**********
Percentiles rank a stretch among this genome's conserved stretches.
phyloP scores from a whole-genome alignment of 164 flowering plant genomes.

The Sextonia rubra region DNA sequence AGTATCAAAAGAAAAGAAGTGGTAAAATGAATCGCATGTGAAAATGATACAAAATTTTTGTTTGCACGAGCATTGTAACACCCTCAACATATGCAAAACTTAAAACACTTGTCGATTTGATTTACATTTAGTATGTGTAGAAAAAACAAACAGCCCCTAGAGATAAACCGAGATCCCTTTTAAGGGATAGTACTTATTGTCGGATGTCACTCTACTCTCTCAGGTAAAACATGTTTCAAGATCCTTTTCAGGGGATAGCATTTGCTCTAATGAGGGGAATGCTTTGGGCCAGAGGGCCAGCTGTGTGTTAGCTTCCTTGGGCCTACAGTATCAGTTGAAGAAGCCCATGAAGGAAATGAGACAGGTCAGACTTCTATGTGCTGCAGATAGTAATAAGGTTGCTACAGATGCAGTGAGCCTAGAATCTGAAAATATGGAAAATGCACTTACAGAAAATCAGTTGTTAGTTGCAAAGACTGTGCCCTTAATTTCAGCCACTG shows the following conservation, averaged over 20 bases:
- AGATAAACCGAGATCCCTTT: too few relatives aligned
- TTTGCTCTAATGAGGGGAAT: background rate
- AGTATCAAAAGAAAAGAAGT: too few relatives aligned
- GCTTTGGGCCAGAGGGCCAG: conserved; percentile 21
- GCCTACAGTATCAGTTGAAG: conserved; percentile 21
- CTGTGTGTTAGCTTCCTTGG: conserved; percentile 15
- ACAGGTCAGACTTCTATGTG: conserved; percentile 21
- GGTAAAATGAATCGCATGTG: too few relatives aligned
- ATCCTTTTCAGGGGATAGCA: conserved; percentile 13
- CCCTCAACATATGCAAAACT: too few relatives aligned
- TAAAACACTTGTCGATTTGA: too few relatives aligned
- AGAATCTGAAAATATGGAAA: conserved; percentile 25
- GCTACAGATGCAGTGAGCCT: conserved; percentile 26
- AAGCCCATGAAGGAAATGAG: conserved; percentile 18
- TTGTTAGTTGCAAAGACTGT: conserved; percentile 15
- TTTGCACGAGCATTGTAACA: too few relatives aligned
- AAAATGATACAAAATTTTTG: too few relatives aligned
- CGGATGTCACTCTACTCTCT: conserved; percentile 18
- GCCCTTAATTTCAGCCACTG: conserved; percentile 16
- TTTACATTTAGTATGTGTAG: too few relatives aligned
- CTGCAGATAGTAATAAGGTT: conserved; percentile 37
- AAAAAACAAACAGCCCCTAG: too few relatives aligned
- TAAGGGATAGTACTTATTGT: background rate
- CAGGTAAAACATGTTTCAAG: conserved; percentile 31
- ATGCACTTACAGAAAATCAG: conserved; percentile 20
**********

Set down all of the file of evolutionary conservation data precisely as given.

Percentiles rank a stretch among this genome's conserved stretches.
phyloP scores from a whole-genome alignment of 164 flowering plant genomes.

The Sextonia rubra region DNA sequence AGTATCAAAAGAAAAGAAGTGGTAAAATGAATCGCATGTGAAAATGATACAAAATTTTTGTTTGCACGAGCATTGTAACACCCTCAACATATGCAAAACTTAAAACACTTGTCGATTTGATTTACATTTAGTATGTGTAGAAAAAACAAACAGCCCCTAGAGATAAACCGAGATCCCTTTTAAGGGATAGTACTTATTGTCGGATGTCACTCTACTCTCTCAGGTAAAACATGTTTCAAGATCCTTTTCAGGGGATAGCATTTGCTCTAATGAGGGGAATGCTTTGGGCCAGAGGGCCAGCTGTGTGTTAGCTTCCTTGGGCCTACAGTATCAGTTGAAGAAGCCCATGAAGGAAATGAGACAGGTCAGACTTCTATGTGCTGCAGATAGTAATAAGGTTGCTACAGATGCAGTGAGCCTAGAATCTGAAAATATGGAAAATGCACTTACAGAAAATCAGTTGTTAGTTGCAAAGACTGTGCCCTTAATTTCAGCCACTG shows the following conservation, averaged over 20 bases:
- AGATAAACCGAGATCCCTTT: too few relatives aligned
- TTTGCTCTAATGAGGGGAAT: background rate
- AGTATCAAAAGAAAAGAAGT: too few relatives aligned
- GCTTTGGGCCAGAGGGCCAG: conserved; percentile 21
- GCCTACAGTATCAGTTGAAG: conserved; percentile 21
- CTGTGTGTTAGCTTCCTTGG: conserved; percentile 15
- ACAGGTCAGACTTCTATGTG: conserved; percentile 21
- GGTAAAATGAATCGCATGTG: too few relatives aligned
- ATCCTTTTCAGGGGATAGCA: conserved; percentile 13
- CCCTCAACATATGCAAAACT: too few relatives aligned
- TAAAACACTTGTCGATTTGA: too few relatives aligned
- AGAATCTGAAAATATGGAAA: conserved; percentile 25
- GCTACAGATGCAGTGAGCCT: conserved; percentile 26
- AAGCCCATGAAGGAAATGAG: conserved; percentile 18
- TTGTTAGTTGCAAAGACTGT: conserved; percentile 15
- TTTGCACGAGCATTGTAACA: too few relatives aligned
- AAAATGATACAAAATTTTTG: too few relatives aligned
- CGGATGTCACTCTACTCTCT: conserved; percentile 18
- GCCCTTAATTTCAGCCACTG: conserved; percentile 16
- TTTACATTTAGTATGTGTAG: too few relatives aligned
- CTGCAGATAGTAATAAGGTT: conserved; percentile 37
- AAAAAACAAACAGCCCCTAG: too few relatives aligned
- TAAGGGATAGTACTTATTGT: background rate
- CAGGTAAAACATGTTTCAAG: conserved; percentile 31
- ATGCACTTACAGAAAATCAG: conserved; percentile 20